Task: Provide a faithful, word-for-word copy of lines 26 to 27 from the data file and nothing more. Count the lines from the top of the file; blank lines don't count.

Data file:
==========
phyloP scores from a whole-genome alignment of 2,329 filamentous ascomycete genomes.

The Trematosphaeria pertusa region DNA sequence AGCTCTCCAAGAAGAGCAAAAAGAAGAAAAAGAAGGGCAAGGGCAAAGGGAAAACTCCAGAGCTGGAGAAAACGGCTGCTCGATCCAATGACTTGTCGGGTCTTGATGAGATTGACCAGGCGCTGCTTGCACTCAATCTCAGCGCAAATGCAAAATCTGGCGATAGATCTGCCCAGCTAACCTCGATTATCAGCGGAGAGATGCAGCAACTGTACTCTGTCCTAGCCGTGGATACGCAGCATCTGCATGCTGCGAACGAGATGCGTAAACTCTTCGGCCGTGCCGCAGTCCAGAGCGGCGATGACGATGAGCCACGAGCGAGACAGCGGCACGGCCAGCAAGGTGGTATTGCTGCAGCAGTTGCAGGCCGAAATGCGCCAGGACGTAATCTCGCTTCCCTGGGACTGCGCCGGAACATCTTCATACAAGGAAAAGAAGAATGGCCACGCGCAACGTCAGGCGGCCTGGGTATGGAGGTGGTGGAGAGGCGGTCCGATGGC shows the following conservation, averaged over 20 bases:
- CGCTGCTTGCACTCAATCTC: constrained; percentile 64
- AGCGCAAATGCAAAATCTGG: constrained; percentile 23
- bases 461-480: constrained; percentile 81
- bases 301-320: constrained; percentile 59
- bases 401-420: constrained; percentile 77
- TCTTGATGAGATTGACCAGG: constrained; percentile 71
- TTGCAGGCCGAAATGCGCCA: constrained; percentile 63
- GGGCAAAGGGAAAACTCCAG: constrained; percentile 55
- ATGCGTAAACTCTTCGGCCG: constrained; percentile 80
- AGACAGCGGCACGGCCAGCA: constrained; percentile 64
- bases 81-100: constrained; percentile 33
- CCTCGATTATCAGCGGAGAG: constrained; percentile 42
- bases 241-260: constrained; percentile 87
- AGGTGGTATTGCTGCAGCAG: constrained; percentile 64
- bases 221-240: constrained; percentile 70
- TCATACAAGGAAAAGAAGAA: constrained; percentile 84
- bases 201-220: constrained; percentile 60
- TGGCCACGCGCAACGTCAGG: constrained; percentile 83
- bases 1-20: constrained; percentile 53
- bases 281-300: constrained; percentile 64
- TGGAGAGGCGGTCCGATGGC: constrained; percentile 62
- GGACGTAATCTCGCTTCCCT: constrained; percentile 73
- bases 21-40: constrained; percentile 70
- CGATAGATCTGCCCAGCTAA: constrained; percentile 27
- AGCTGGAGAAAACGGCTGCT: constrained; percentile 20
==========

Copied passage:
- CGATAGATCTGCCCAGCTAA: constrained; percentile 27
- AGCTGGAGAAAACGGCTGCT: constrained; percentile 20